US8231555Apr 30, 2009Jul 31, 2012Medtronic, Inc.Therapy system including multiple posture sensors
US8231556Apr 30, 2009Jul 31, 2012Medtronic, Inc.Obtaining baseline patient information
US8249718Apr 30, 2009Aug 21, 2012Medtronic, Inc.Programming posture state-responsive therapy with nominal therapy parameters
US8280517Aug 26, 2009Oct 2, 2012Medtronic, Inc.Automatic validation techniques for validating operation of medical devices
US8282580Apr 30, 2009Oct 9, 2012Medtronic, Inc.Data rejection for posture state analysis
US8308784 *Aug 23, 2007Nov 13, 2012Jackson StreeterLow level light therapy for enhancement of neurologic function of a patient affected by Parkinson's disease
US8315710Apr 30, 2009Nov 20, 2012Medtronic, Inc.Associating therapy adjustments with patient posture states
US8318704Aug 31, 2010Nov 27, 2012Neuronova AbModulation of neural stem cells and neural progenitor cells
US8323218Apr 30, 2009Dec 4, 2012Medtronic, Inc.Generation of proportional posture information over multiple time intervals
US8326417May 12, 2011Dec 4, 2012Neuropace, Inc.Neurostimulator involving stimulation strategies and process for using it
US8326420Apr 30, 2009Dec 4, 2012Medtronic, Inc.Associating therapy adjustments with posture states using stability timers
US8326431Apr 28, 2006Dec 4, 2012Medtronic, Inc.Implantable medical device for the concurrent treatment of a plurality of neurological disorders and method therefore
US8326438Oct 19, 2009Dec 4, 2012Bio Control Medical (B.C.M.) Ltd.Techniques for nerve stimulation
US8332041Apr 30, 2009Dec 11, 2012Medtronic, Inc.Patient interaction with posture-responsive therapy
US8386056Feb 24, 2005Feb 26, 2013Bio Control Medical (B.C.M.) Ltd.Parasympathetic stimulation for treating atrial arrhythmia and heart failure
US8388555Apr 28, 2010Mar 5, 2013Medtronic, Inc.Posture state classification for a medical device
US8396565Oct 23, 2003Mar 12, 2013Medtronic, Inc.Automatic therapy adjustments
US8401634 *Aug 31, 2010Mar 19, 2013Boston Scientific Neuromodulation CorporationTreatment of movement disorders by brain stimulation
US8401666Apr 30, 2009Mar 19, 2013Medtronic, Inc.Modification profiles for posture-responsive therapy
US8412333May 12, 2011Apr 2, 2013Neuropace, Inc.Neurostimulator involving stimulation strategies and process for using it
US8412335Jun 4, 2012Apr 2, 2013Advanced Neuromodulation Systems, Inc.Systems and methods for automatically optimizing stimulus parameters and electrode configurations for neuro-stimulators
US8423145Jun 14, 2012Apr 16, 2013Neuropace, Inc.Differential neurostimulation therapy driven by physiological therapy
US8433414Feb 17, 2012Apr 30, 2013Advanced Neuromodulation Systems, Inc.Systems and methods for reducing the likelihood of inducing collateral neural activity during neural stimulation threshold test procedures
US8437861Apr 30, 2009May 7, 2013Medtronic, Inc.Posture state redefinition based on posture data and therapy adjustments
US8447411Apr 30, 2009May 21, 2013Medtronic, Inc.Patient interaction with posture-responsive therapy
US8467878May 23, 2012Jun 18, 2013Advanced Neuromodulation Systems, Inc.Method of treating depression, mood disorders and anxiety disorders using neuromodulation
US8494655Oct 12, 2011Jul 23, 2013Bio Control Medical (B.C.M.) Ltd.Electrode devices with resistive elements
US8504150Mar 23, 2012Aug 6, 2013Medtronic, Inc.Associating therapy adjustments with posture states using a stability timer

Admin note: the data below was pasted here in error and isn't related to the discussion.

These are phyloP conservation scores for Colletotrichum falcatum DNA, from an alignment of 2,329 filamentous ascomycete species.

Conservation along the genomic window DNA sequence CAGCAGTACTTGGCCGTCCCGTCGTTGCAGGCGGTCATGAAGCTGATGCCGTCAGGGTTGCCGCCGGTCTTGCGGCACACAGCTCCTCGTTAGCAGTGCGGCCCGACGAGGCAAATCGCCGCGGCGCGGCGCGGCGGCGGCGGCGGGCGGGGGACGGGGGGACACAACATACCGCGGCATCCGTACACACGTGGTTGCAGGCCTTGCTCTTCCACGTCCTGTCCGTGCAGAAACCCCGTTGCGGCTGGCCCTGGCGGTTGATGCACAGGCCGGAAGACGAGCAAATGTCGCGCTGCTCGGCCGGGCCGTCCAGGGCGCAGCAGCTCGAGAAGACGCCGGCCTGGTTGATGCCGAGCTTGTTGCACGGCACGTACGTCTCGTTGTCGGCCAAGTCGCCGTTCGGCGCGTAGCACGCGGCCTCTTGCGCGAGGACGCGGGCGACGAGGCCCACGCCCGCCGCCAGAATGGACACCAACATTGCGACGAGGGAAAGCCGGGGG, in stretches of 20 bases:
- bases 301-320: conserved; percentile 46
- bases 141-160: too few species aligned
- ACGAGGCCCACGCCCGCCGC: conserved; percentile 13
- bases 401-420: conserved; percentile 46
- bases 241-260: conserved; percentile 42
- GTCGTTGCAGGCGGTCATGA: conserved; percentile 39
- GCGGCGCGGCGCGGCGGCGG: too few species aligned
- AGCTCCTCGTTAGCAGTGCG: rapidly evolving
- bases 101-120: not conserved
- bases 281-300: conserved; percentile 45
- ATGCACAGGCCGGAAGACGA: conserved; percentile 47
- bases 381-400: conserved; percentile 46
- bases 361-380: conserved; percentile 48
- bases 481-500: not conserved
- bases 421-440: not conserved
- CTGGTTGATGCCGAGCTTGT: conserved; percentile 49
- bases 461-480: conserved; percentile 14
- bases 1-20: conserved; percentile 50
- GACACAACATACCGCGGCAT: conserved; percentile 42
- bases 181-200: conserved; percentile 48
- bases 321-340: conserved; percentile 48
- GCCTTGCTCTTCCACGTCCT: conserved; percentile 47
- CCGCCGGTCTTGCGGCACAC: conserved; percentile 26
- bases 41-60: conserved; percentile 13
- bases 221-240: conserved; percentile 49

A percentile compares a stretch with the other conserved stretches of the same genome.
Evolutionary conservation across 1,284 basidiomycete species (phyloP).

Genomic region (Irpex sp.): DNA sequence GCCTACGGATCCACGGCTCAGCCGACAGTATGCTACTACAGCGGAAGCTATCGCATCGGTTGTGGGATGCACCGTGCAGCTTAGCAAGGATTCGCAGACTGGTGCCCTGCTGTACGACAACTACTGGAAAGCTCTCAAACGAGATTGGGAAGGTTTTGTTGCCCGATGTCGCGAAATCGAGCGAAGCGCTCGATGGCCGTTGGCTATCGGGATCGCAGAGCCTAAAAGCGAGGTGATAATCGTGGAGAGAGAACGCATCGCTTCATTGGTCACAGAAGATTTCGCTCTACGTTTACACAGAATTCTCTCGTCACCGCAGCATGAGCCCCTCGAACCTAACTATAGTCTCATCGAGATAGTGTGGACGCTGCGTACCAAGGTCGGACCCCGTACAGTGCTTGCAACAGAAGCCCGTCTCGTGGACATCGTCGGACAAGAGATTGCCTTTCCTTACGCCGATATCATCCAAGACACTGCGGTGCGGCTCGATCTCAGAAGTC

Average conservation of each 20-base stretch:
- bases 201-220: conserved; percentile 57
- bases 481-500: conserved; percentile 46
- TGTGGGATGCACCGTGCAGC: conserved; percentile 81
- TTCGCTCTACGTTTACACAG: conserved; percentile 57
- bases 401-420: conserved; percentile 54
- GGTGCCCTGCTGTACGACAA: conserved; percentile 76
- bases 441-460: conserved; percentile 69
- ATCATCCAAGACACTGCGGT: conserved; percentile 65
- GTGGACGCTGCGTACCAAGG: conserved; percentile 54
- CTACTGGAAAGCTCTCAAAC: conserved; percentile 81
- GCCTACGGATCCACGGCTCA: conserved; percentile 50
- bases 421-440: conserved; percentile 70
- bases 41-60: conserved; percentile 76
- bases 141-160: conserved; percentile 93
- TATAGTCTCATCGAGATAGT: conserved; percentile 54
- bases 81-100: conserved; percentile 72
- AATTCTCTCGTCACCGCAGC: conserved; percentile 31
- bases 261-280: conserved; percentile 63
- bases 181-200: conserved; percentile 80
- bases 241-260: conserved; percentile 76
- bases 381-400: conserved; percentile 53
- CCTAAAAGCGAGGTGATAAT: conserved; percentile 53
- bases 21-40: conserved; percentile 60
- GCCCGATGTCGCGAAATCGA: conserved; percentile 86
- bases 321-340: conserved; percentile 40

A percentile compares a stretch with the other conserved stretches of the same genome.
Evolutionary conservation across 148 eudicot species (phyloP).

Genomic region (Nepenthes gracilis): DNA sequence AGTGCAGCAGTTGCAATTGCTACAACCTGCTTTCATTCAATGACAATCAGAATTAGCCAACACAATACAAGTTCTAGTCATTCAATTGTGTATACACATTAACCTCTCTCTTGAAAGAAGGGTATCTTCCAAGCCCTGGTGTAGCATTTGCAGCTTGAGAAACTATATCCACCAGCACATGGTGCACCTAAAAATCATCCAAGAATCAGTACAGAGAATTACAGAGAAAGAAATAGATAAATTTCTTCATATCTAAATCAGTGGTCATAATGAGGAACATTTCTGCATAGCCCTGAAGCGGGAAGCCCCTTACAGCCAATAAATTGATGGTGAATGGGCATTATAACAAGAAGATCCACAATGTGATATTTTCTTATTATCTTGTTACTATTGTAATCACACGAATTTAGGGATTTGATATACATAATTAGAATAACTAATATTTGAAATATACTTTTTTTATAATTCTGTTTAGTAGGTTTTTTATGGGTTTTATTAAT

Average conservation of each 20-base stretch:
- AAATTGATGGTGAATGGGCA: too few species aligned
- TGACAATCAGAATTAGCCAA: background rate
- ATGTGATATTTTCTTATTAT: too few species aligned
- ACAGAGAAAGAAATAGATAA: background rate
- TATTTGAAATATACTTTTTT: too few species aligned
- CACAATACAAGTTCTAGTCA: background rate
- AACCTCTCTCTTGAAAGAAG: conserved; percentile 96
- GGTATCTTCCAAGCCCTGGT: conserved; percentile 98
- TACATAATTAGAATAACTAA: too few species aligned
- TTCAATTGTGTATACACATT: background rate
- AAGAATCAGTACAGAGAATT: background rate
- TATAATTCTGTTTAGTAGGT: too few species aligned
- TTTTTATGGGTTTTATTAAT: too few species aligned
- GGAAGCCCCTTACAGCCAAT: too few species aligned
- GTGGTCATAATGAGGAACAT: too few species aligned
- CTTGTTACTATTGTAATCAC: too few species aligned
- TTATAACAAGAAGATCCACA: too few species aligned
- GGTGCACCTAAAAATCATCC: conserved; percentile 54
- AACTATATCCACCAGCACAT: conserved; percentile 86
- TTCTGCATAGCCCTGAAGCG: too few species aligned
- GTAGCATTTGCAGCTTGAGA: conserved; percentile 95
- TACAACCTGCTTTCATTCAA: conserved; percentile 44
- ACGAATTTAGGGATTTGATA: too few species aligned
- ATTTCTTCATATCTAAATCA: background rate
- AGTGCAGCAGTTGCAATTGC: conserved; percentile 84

US8515549Apr 30, 2009Aug 20, 2013Medtronic, Inc.Associating therapy adjustments with intended patient posture states
US8515550Apr 30, 2009Aug 20, 2013Medtronic, Inc.Assignment of therapy parameter to multiple posture states
US8538537Dec 8, 2008Sep 17, 2013Advanced Neuromodulations Systems, Inc.Systems and methods for providing targeted neural stimulation therapy to address neurological disorders, including neuropyschiatric and neuropyschological disorders
US8571651Feb 7, 2011Oct 29, 2013Bio Control Medical (B.C.M.) Ltd.Techniques for reducing pain associated with nerve stimulation
US8571653Feb 7, 2011Oct 29, 2013Bio Control Medical (B.C.M.) Ltd.Nerve stimulation techniques
US8579834Jan 6, 2011Nov 12, 2013Medtronic, Inc.Display of detected patient posture state
US8583252Apr 30, 2009Nov 12, 2013Medtronic, Inc.Patient interaction with posture-responsive therapy
US8609082Jan 25, 2006Dec 17, 2013Bio Control Medical Ltd.Administering bone marrow progenitor cells or myoblasts followed by application of an electrical current for cardiac repair, increasing blood supply or enhancing angiogenesis
US8644945Apr 30, 2009Feb 4, 2014Medtronic, Inc.Patient interaction with posture-responsive therapy
US8688225Apr 30, 2009Apr 1, 2014Medtronic, Inc.Posture state detection using selectable system control parameters
US8694106Feb 28, 2013Apr 8, 2014Neuropace, Inc.Neurostimulator involving stimulation strategies and process for using it
US8706241Dec 20, 2010Apr 22, 2014Advanced Neuromodulation Systems, Inc.System for patent interactive neural stimulation with robotic facilitation of limb movement
US8708934Apr 30, 2009Apr 29, 2014Medtronic, Inc.Reorientation of patient posture states for posture-responsive therapy
US8725271Jul 11, 2013May 13, 2014Bio Control Medical (B.C.M.) Ltd.Electrode device with elongated electrode
US8731656Jun 6, 2011May 20, 2014Medtronic, Inc.Closed-loop therapy adjustment
US8751011Apr 30, 2009Jun 10, 2014Medtronic, Inc.Defining therapy parameter values for posture states
US8755893Jun 20, 2012Jun 17, 2014Bluewind Medical Ltd.Tibial nerve stimulation
US8755901Apr 30, 2009Jun 17, 2014Medtronic, Inc.Patient assignment of therapy parameter to posture state
US8758274Apr 28, 2010Jun 24, 2014Medtronic, Inc.Automated adjustment of posture state definitions for a medical device
US20080125836 *Aug 23, 2007May 29, 2008Jackson StreeterLow level light therapy for enhancement of neurologic function of a patient affected by parkinson's disease
US20100331807 *Aug 31, 2010Dec 30, 2010Boston Scientific Neuromodulation CorporationTreatment of movement disorders by brain stimulation
EP1048308A2Apr 14, 2000Nov 2, 2000Medtronic, Inc.Infusion systems for creating microenvironments in a living body
EP2266594A1Sep 19, 2002Dec 29, 2010Neuronova ABVEGF for use in the treatment of central nervous system disorders
EP2289537A1Sep 19, 2002Mar 2, 2011Neuronova ABPDGF for use in the treatment of central nervous system disorders
WO2004028624A2Sep 24, 2003Apr 8, 2004Biocontrol Medical LtdNerve stimulation for treating spasticity, tremor, muscle weakness, and other motor disorders
Classifications
U.S. Classification128/898, 604/891.1, 604/67
International ClassificationA61M5/142, A61M5/172
Cooperative ClassificationA61M5/1723, A61M5/14276, A61M2210/0693, A61M2202/0464
European ClassificationA61M5/172B, A61M5/142P10
Legal Events
DateCodeEventDescription
Apr 22, 2010FPAYFee payment
Year of fee payment: 12
Apr 26, 2006FPAYFee payment
Year of fee payment: 8
Apr 29, 2002FPAYFee payment
Year of fee payment: 4